PGA Tour pro Kevin Chappell demonstrated admirably how you can use the rules to your advantage at the Sony Open.
It just goes to show why you should always ask and make sure you understand the rules of golf, even at the pinnacle of the game.
So what exactly happened? Well, Chappell was playing in the third round when his third shot at the par-5 ninth ended up in what seemed like a grassless patch.
He was only 100 yards from the hole and less informed players may have just accepted the unfortunate break and taken their medicine.
Not Chappell, though. His first attempt to get relief came under Rule 16.1 for ground under repair. That attempt? Swiftly rejected by rules official Ken Tackett.
The conversation was picked up and it appeared Chappell asked the official about the cart tracks. "It's not in the tracks," came Tackett's response.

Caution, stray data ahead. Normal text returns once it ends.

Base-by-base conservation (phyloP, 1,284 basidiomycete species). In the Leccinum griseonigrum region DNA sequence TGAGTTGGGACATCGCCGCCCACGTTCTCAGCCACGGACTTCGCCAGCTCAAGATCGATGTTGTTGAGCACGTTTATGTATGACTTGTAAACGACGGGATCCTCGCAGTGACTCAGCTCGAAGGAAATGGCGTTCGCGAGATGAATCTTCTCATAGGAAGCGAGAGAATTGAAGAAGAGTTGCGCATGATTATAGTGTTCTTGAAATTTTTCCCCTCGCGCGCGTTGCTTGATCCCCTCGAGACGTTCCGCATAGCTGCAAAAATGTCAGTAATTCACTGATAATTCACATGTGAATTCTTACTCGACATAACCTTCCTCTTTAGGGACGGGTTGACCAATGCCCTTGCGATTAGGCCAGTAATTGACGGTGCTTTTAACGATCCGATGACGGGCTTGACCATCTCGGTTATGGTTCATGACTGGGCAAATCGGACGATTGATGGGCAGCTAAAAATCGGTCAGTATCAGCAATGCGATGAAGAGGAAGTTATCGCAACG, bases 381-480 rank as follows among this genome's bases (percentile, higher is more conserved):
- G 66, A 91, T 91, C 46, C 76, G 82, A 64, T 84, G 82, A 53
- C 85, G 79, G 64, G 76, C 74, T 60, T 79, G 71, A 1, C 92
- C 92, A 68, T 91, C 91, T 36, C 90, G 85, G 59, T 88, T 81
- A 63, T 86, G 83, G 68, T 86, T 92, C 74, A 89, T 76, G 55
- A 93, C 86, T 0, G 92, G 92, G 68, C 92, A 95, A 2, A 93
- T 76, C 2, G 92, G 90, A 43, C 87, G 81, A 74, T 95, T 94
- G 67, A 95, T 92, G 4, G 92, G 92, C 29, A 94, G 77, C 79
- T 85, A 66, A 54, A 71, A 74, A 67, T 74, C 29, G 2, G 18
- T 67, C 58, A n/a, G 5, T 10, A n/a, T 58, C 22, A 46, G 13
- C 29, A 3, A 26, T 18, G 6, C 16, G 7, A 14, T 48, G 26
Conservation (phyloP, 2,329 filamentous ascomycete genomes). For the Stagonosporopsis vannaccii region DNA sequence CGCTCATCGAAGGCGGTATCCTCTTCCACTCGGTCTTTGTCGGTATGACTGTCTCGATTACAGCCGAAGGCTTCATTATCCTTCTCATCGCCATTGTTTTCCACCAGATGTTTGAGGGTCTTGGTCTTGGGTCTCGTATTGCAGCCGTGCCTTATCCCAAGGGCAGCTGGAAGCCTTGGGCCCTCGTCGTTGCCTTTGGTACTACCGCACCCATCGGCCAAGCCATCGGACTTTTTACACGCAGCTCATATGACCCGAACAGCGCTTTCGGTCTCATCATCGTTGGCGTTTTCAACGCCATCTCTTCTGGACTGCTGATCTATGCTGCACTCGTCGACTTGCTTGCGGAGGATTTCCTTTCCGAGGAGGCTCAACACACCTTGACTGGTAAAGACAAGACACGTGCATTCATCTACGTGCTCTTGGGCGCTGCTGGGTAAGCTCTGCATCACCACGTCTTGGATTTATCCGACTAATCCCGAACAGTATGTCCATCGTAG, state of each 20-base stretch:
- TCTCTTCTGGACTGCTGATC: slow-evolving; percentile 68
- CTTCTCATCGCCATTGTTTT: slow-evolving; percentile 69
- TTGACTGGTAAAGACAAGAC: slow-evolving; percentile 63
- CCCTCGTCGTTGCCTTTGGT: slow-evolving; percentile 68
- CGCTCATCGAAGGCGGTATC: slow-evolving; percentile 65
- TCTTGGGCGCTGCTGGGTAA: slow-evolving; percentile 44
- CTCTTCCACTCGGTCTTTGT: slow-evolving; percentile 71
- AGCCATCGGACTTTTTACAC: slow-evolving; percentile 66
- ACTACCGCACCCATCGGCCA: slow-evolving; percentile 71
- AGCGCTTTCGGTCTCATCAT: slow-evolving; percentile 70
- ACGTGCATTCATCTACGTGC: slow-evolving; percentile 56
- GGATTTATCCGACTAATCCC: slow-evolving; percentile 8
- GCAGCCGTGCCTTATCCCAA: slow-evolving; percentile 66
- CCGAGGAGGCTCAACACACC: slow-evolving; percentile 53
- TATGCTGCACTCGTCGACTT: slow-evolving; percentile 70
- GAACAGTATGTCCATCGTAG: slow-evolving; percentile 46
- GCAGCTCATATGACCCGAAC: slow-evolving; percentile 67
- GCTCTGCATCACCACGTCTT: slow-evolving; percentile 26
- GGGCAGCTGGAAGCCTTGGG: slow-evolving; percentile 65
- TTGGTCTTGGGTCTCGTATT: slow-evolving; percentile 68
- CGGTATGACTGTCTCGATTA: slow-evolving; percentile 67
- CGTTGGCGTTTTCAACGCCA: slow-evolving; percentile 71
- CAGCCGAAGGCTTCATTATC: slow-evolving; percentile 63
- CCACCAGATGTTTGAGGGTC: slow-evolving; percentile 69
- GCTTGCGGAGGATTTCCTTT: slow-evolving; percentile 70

Chappell decided to take another stance - where he was under a tree - in a very muddy area.
Then what happened?
Just four more words from Chappell. "That's not casusal water?"
Of course, players are entitled to relief under Rule 16.1.
Chappell took a stance again and the rules official watched from behind.
Again, he was denied relief. But Chappell was insistent.
Not giving up
He asked the official to look from the side.
And then he had it: success.
Oh, and another bonus for Chappell: he was allowed to clean his muddy ball runder Rule 14.1c.
Tackett later apologised for his initial thoughts, saying he wasn't trying to be quick and he didn't see it from the side.
Chappell eventually hit his shot to about six feet then sank the birdie putt.
Chappell appeared to be down in the doldrums before the Sony Open.
He revealed he thought about quitting the game.
Chappell told the media: "If I’m not meant to play this game any longer, that's fine with me. I'm going to put my head down and play the best I can the next five events."
The 35-year-old pro finished the week at 7-under in a tie for 55th.